Sippin’ wine on the porch in summer – but what to drink? From Oregon Culinary Institute — Portland’s only independent culinary school — sommelier/instructor Maxine Borcherding has just the advice you need for drinking with tips for whites, reds & rosés–juice that you can enjoy by themselves or with just about any summer foods.
White: Sauvignon Blanc – bright, refreshing, full of citrus flavors that can range from meyer lemon to grapefruit, and a delightful grassy note. Sauv Blancs grown in different parts of the world can have different profiles, and they are all delicious. Its refreshing acidity makes it one of the rare wines that pair well with a tart vinaigrette, and classic food pairings also include fresh oysters and goat cheese. Try one with a summer salad of mixed greens (make sure some of them have a bit of crunch) with fresh grapefruit and tangy goat cheese with a citrus vinaigrette. The grassy notes in Sauv Blanc make it a great pairing with asparagus- in fact it is one of the rare wines that work well with this early messenger of spring. Try it with grilled asparagus served with a lemon dill caper mayonnaise. Look for a Sancerre such as Domaine Vincent Gaudy Sanncerre “le Tournebride” from the Loire Valley, one of Jules Taylor’s Sauvignon Blancs from Marlborough, New Zealand, or a delicious and incredibly inexpensive Sauv Blanc from chile’s Cono Sur.
Rosé: Rosé was made for warm weather, and one of my absolute favorites is the Lucien Albrecht Brut Rose Cremant d’Alsace. This lovely sparkler is made from 100% Pinot noir. Sparkling wines go beautifully with fried and salty foods, and pinot noir is great with truffles- so try this lovely Rosé with fresh, crisp truffle fries, or popcorn topped with butter and truffle salt (my mouth is watering)-or pair with a light pasta salad topped with smoked salmon, olives, caramelized onions, and fresh basil.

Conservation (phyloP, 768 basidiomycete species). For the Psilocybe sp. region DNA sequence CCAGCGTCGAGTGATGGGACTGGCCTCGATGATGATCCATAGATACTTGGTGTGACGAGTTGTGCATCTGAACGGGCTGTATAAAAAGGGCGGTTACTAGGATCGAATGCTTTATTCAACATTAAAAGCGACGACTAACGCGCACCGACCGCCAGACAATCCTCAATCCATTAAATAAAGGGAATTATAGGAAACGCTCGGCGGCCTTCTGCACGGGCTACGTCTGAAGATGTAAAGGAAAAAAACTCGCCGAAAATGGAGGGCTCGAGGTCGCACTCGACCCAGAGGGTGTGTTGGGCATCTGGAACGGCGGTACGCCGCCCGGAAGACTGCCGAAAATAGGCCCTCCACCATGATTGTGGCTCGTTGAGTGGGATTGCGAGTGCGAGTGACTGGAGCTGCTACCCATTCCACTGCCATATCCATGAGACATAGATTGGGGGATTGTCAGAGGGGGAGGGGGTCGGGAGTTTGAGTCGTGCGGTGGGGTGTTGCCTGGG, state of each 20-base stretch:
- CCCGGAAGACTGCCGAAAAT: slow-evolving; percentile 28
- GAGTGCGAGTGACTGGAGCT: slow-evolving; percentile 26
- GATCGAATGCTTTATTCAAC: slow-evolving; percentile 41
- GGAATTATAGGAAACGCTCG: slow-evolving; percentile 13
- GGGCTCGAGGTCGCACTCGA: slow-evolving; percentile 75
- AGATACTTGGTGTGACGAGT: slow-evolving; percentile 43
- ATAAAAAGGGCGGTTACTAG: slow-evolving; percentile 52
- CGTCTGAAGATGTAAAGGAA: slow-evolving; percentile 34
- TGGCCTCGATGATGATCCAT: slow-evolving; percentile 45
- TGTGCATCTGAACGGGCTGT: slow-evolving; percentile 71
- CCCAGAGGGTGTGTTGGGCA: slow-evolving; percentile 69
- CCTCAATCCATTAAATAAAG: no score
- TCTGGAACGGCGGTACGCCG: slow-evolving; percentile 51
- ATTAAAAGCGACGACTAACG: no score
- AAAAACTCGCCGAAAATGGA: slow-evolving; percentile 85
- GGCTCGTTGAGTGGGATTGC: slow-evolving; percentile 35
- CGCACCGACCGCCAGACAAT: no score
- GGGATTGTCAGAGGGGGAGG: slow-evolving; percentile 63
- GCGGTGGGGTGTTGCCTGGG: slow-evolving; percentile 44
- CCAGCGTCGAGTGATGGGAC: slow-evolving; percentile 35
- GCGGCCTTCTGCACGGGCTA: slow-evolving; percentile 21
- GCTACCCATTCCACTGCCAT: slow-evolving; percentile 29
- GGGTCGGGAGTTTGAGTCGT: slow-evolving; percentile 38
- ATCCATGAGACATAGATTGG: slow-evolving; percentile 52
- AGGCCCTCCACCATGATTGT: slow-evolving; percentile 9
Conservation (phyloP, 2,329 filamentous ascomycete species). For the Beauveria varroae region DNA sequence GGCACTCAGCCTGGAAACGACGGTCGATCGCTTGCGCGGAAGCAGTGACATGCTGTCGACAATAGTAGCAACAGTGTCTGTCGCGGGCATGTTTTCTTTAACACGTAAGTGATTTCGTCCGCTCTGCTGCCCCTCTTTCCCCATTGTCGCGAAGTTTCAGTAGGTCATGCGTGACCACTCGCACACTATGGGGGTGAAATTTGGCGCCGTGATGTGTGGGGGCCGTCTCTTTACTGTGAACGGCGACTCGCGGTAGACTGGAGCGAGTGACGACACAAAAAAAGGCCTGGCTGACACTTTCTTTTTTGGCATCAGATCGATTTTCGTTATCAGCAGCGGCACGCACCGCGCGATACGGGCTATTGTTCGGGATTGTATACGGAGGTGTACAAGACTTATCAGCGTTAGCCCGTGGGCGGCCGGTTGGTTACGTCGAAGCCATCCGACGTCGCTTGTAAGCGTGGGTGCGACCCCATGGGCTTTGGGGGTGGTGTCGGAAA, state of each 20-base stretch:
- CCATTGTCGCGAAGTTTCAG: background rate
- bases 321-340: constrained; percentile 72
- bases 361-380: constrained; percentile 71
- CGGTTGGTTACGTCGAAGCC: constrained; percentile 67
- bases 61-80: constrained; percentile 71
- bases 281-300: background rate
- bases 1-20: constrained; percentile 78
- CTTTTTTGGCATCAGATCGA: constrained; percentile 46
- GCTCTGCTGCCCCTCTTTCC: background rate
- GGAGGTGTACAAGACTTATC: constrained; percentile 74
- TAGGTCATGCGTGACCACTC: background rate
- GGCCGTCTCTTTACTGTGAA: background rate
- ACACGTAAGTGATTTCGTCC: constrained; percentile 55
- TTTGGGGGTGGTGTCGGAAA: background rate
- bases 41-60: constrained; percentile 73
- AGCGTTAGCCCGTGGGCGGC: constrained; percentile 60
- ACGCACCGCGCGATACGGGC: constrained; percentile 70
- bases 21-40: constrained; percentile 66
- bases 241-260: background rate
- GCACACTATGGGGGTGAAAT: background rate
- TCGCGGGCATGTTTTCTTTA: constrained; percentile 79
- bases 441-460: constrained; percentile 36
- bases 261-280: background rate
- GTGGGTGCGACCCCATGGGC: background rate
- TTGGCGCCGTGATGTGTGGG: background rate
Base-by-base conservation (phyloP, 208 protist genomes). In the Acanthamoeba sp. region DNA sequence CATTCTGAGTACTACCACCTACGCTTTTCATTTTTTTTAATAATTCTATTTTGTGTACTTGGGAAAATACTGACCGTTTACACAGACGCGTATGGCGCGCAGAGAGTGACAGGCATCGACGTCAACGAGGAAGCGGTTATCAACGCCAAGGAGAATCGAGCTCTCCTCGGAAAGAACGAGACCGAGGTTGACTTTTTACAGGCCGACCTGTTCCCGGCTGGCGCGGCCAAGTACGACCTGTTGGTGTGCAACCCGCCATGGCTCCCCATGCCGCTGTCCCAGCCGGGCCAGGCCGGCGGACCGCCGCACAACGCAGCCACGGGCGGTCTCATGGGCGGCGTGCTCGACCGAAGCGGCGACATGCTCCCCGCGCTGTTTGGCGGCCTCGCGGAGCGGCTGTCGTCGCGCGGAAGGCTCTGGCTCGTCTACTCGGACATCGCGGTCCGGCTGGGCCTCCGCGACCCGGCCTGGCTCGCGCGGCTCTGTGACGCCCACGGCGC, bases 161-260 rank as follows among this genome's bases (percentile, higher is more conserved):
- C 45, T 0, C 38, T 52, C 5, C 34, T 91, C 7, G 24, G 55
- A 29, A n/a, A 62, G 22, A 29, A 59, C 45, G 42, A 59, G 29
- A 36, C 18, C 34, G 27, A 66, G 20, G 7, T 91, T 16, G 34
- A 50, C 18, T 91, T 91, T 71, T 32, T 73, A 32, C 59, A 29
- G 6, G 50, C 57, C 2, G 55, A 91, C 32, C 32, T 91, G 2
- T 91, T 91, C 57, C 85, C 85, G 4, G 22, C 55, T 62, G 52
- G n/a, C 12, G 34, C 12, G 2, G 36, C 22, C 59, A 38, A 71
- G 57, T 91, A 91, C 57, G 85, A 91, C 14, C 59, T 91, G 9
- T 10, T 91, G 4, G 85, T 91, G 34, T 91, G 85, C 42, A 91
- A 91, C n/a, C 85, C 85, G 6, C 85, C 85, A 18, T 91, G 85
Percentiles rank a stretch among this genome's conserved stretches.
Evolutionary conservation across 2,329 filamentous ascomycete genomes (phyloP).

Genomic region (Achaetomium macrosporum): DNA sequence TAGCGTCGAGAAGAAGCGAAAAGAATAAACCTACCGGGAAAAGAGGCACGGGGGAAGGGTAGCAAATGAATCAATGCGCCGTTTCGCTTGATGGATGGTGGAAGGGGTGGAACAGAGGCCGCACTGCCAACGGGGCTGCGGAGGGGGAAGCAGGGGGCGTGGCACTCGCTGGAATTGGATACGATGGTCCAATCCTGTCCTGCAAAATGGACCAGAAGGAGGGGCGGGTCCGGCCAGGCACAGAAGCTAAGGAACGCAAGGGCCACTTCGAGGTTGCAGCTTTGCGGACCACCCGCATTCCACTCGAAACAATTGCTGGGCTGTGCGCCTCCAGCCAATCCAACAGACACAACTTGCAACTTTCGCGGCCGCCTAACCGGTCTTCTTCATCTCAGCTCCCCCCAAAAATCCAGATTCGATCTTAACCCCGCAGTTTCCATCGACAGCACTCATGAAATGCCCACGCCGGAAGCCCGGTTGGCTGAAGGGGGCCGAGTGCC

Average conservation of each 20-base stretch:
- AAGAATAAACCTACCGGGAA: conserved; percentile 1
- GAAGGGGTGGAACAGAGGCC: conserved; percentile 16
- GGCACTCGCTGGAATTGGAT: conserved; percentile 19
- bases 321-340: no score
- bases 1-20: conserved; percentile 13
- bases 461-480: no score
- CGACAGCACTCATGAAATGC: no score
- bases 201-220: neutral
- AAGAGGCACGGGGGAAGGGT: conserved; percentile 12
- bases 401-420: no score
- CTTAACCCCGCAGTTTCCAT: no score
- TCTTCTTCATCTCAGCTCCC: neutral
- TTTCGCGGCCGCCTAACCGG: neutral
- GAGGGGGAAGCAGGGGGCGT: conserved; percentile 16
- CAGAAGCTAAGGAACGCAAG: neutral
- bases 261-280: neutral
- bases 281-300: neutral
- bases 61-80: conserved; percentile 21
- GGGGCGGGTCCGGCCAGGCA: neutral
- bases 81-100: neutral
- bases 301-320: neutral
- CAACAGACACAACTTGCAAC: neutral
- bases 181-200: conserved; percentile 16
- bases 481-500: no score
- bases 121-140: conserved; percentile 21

Red: A low tannin red such as Gamay from southern Beaujolais, such as a Louis Jadot Beaujolais Village, is one of the most versatile wines on the planet; and since it can be served with a light chill, it is perfect for summer. Try it on a soft blanket under a shady tree by the bank of a lazy river with a sandwich of roasted eggplant, caramelized onion, roasted red pepper and soft cheese drizzled with olive oil and balsamic vinegar on a really good baguette. Ain’t summer grand?
You can read more articles by Maxine at her blog: In Maxine’s Glass
Maxine Borcherding is the Lead Chef Instructor, Certified Sommelier and Certified Spanish Wine Educator at The Oregon Culinary Institute.